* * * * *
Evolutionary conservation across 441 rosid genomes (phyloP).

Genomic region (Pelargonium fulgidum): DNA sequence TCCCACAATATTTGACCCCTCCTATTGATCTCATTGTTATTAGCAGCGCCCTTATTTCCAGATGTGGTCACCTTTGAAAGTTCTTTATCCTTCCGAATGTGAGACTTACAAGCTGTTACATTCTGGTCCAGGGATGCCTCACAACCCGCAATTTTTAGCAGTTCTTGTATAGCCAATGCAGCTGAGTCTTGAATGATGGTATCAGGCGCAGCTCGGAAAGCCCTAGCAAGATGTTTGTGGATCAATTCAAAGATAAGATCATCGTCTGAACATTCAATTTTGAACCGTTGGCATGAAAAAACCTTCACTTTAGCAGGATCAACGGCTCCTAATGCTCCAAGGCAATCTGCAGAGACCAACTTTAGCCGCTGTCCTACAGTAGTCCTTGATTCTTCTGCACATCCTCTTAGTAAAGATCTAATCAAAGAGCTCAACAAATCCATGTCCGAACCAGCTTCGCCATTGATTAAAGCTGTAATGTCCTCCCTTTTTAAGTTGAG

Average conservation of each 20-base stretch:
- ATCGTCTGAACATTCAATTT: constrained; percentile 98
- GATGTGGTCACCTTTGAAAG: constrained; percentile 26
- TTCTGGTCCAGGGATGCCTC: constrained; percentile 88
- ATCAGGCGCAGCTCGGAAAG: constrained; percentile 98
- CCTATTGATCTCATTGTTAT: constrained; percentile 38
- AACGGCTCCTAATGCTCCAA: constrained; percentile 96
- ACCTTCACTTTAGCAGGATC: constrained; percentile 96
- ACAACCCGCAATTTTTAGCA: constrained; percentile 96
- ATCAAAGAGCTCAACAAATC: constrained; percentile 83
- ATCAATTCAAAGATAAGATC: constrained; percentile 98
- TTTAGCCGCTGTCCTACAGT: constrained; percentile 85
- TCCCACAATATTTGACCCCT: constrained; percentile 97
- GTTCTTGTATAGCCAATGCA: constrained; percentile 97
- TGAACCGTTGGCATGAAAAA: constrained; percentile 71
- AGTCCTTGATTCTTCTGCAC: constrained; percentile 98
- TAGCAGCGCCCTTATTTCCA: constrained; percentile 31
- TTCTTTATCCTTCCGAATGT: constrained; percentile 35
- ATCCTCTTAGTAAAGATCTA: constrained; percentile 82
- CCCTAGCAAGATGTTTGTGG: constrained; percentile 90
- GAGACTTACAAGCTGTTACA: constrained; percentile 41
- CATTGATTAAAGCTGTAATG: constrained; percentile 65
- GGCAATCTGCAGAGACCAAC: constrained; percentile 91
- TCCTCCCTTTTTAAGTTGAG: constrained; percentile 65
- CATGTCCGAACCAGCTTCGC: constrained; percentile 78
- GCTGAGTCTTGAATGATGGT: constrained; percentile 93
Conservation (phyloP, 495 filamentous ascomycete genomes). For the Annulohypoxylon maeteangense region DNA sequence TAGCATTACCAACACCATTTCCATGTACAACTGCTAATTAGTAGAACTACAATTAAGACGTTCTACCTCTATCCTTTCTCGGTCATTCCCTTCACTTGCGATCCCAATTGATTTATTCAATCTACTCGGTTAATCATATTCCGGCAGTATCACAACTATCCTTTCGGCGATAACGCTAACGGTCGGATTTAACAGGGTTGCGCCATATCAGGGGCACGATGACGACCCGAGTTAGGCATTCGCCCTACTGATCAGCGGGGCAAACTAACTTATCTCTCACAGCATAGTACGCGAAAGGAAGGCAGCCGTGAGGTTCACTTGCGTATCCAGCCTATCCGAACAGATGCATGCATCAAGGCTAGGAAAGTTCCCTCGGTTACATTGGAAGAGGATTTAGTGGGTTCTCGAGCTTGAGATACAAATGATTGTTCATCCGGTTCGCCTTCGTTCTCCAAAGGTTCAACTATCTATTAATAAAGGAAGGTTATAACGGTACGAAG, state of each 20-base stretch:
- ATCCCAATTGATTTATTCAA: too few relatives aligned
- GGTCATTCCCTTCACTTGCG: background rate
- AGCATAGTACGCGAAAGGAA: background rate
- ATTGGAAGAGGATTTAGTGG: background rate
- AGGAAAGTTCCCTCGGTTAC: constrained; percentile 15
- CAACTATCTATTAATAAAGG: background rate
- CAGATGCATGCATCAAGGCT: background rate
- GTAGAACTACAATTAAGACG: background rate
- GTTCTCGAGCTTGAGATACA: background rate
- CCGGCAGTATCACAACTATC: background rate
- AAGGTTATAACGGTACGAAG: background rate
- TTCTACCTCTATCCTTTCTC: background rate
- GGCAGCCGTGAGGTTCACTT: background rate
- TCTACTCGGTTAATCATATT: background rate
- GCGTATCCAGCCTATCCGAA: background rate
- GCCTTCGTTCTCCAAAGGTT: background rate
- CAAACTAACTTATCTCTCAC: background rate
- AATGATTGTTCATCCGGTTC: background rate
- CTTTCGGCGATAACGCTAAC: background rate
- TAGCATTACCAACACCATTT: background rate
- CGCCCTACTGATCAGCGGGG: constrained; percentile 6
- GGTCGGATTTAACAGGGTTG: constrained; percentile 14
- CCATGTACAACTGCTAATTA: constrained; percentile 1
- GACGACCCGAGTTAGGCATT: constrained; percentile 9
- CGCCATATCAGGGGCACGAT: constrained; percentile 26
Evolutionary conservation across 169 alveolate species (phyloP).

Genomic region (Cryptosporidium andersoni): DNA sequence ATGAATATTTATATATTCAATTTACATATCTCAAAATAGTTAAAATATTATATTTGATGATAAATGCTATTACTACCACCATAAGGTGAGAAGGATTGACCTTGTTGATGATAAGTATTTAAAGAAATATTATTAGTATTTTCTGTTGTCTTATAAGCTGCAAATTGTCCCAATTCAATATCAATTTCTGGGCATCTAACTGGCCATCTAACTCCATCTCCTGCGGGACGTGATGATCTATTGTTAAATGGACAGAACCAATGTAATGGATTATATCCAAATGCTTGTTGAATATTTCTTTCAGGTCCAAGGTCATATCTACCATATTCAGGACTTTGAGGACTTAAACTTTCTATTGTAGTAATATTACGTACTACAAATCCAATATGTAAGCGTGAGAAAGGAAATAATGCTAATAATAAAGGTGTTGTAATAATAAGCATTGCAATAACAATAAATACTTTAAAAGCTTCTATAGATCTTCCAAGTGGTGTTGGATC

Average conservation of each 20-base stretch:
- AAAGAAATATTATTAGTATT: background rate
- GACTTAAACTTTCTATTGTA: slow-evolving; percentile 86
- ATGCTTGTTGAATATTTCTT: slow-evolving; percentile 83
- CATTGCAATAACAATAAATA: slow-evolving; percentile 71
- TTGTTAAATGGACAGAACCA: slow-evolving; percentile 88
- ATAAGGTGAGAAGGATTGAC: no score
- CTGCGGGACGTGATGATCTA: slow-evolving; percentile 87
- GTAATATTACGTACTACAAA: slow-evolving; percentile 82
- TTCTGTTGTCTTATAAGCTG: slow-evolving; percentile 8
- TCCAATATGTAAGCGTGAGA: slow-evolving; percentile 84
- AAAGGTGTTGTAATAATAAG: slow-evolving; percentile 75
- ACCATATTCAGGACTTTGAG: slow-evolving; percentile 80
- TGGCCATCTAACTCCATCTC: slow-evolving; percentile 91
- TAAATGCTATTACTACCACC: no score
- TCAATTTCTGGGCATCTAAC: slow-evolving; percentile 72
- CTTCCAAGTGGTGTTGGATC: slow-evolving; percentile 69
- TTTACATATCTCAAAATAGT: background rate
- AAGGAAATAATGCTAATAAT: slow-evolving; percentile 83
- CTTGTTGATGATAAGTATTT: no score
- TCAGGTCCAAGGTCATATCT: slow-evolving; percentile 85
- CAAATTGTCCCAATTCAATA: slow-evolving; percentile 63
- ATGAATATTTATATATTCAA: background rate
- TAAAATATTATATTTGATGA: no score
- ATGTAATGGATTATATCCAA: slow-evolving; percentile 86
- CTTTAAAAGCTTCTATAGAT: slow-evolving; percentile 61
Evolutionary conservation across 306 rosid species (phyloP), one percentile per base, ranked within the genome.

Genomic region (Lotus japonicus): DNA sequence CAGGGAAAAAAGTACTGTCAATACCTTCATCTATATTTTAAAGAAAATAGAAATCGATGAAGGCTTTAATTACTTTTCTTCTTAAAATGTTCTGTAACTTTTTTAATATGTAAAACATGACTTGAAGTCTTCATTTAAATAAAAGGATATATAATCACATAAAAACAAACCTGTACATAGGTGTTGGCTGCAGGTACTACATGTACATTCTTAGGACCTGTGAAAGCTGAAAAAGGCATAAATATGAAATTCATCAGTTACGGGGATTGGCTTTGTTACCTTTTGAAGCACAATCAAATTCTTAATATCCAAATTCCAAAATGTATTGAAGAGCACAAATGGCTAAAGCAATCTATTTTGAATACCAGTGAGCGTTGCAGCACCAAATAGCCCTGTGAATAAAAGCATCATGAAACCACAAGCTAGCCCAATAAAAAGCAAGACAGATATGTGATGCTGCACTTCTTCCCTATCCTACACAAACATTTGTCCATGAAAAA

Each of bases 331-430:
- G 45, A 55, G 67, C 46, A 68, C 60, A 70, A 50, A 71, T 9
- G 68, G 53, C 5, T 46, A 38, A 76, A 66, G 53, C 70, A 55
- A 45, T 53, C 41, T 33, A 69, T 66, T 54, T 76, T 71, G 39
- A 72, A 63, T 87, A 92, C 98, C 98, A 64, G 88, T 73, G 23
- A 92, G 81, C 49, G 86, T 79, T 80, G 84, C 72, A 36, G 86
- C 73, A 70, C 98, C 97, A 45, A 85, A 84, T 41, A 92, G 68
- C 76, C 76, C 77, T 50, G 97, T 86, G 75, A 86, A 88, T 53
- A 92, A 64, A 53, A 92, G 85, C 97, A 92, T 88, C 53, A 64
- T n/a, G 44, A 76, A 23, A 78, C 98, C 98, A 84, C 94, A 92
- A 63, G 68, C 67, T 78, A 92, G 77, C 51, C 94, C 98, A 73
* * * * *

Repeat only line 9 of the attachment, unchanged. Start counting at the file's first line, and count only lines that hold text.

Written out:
- AACGGCTCCTAATGCTCCAA: constrained; percentile 96